Owning a rental property has its positives and negatives. Dealing with less-than-stellar tenants who don’t pay on time or trash your property can be a pain, but the tax incentives that are associated with this type of investment can often make it worth any headache that you come across. Real estate has always been a popular investment and the favorable tax regulations are one of the reasons why.
As with traditional real estate property, owning rental property allows you to deduct the real estate taxes as well as the interest on the mortgage. One difference is if you pay mortgage points. With rental property, these must be amortized over the entire loan term.
Being a landlord means that you will have operating expenses over the year, and these can all be deducted from your taxes. These include insurance, utilities, maintenance and repair, association fees, landscape needs, and more.
A big plus in terms of rental property is that depreciation occurs over 27.5 years for residential buildings. This happens even when your property increases in value. For example, a property that cost $200,000 would have a yearly depreciation deduction of over $7,000. This is cash flow that you can use and it doesn’t count towards your income. If you own commercial property, there is a 39 year depreciation period, but it still helps with your cash flow.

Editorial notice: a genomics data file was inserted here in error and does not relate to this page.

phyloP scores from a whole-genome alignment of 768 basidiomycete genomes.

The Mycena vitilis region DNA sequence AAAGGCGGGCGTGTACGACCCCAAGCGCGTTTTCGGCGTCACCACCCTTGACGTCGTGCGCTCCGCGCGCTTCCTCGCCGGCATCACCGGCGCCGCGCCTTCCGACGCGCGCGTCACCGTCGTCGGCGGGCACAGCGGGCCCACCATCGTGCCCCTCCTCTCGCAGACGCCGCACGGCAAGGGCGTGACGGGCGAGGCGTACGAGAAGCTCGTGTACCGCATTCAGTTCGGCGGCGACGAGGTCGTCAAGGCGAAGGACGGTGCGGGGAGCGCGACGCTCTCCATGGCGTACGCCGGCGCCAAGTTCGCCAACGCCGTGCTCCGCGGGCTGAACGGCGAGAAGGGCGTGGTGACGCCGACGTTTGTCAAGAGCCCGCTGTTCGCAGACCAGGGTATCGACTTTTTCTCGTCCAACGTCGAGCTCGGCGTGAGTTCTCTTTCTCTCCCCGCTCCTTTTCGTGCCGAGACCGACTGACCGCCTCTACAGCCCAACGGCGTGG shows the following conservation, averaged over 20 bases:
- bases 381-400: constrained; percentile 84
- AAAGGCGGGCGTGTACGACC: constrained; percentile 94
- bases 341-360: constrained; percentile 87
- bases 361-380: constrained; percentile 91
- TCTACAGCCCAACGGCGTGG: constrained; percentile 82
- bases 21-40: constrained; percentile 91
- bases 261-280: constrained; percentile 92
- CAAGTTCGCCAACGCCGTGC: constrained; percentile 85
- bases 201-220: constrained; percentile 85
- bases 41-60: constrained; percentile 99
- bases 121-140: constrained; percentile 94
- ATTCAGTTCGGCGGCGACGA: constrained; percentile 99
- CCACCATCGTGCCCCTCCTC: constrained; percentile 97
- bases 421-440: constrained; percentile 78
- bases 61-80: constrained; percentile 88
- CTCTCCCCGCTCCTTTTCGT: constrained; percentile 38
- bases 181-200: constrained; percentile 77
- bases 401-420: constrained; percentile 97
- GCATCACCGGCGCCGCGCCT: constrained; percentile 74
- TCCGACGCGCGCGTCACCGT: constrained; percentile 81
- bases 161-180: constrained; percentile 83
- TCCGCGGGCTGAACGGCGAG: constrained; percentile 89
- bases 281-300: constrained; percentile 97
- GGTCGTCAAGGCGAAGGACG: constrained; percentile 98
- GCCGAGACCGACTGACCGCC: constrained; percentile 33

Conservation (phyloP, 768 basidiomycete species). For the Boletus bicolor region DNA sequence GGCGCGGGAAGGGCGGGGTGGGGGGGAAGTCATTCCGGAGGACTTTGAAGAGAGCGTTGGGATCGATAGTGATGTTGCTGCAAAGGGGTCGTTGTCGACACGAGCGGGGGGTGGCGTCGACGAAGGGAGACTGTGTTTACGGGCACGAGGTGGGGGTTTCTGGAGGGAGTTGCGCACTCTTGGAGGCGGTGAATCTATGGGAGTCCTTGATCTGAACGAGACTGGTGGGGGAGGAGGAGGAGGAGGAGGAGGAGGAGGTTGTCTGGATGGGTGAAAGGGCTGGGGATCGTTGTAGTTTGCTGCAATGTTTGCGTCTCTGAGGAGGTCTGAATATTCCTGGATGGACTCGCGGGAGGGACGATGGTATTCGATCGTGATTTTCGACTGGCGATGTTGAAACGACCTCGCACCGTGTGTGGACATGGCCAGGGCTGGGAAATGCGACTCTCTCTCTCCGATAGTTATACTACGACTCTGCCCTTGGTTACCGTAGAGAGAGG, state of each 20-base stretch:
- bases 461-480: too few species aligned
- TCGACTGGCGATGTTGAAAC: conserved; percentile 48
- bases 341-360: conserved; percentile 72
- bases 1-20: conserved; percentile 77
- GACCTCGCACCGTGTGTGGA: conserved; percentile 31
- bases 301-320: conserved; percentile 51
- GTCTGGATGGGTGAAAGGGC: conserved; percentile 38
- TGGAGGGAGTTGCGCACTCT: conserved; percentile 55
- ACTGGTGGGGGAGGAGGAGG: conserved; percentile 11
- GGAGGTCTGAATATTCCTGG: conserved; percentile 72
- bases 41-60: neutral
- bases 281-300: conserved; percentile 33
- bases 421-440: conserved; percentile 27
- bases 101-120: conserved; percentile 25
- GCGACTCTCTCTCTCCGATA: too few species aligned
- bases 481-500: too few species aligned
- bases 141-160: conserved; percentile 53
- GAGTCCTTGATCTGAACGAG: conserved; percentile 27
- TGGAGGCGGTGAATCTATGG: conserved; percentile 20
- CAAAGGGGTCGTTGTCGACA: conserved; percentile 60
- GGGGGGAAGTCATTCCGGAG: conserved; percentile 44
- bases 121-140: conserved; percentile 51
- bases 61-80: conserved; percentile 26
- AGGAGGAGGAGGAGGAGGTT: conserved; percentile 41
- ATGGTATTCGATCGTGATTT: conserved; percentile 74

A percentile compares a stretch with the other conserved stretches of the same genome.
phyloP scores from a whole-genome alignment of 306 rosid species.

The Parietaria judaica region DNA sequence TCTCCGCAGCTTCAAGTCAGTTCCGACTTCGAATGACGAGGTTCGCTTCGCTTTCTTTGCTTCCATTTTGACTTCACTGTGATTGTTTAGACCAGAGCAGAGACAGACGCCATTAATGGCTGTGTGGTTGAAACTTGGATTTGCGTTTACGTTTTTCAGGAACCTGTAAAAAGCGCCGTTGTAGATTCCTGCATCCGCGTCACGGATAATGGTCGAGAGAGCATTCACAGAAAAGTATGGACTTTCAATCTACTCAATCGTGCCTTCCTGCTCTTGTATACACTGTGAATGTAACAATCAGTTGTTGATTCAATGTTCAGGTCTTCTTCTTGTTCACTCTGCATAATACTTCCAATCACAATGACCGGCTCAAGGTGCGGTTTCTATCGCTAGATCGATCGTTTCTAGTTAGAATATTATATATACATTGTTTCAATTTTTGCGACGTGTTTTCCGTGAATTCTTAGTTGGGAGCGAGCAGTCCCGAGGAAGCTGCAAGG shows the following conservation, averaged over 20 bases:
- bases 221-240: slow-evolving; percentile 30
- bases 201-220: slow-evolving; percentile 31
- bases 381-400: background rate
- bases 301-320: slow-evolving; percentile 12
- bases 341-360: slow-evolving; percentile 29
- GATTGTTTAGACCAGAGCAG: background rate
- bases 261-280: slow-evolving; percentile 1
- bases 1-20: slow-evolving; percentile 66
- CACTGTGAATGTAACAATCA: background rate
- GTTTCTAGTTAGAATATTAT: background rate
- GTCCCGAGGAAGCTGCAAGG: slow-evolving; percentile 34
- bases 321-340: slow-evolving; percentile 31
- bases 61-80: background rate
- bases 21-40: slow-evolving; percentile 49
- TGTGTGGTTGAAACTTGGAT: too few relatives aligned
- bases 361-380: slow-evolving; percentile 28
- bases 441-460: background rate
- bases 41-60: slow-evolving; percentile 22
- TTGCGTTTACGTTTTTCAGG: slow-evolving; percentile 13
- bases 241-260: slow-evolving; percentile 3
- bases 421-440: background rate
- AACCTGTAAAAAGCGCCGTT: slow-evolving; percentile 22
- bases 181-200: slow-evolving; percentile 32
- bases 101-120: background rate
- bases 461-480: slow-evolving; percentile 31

Tax Benefits for the Seller
When you sell the property, you will owe a fairly high tax rate on the profit if you have owned it for a year or more, but there are ways that you can put off paying that amount. The appreciation on rental property is not taxed until it is actually sold. This can result in compound tax-deferred growth, which is great for investors. You can also spread out the taxable gain by taking a note back for a portion of the transaction. You can also indefinitely defer paying taxes by making like-kind exchanges and exchanging your property for a different property.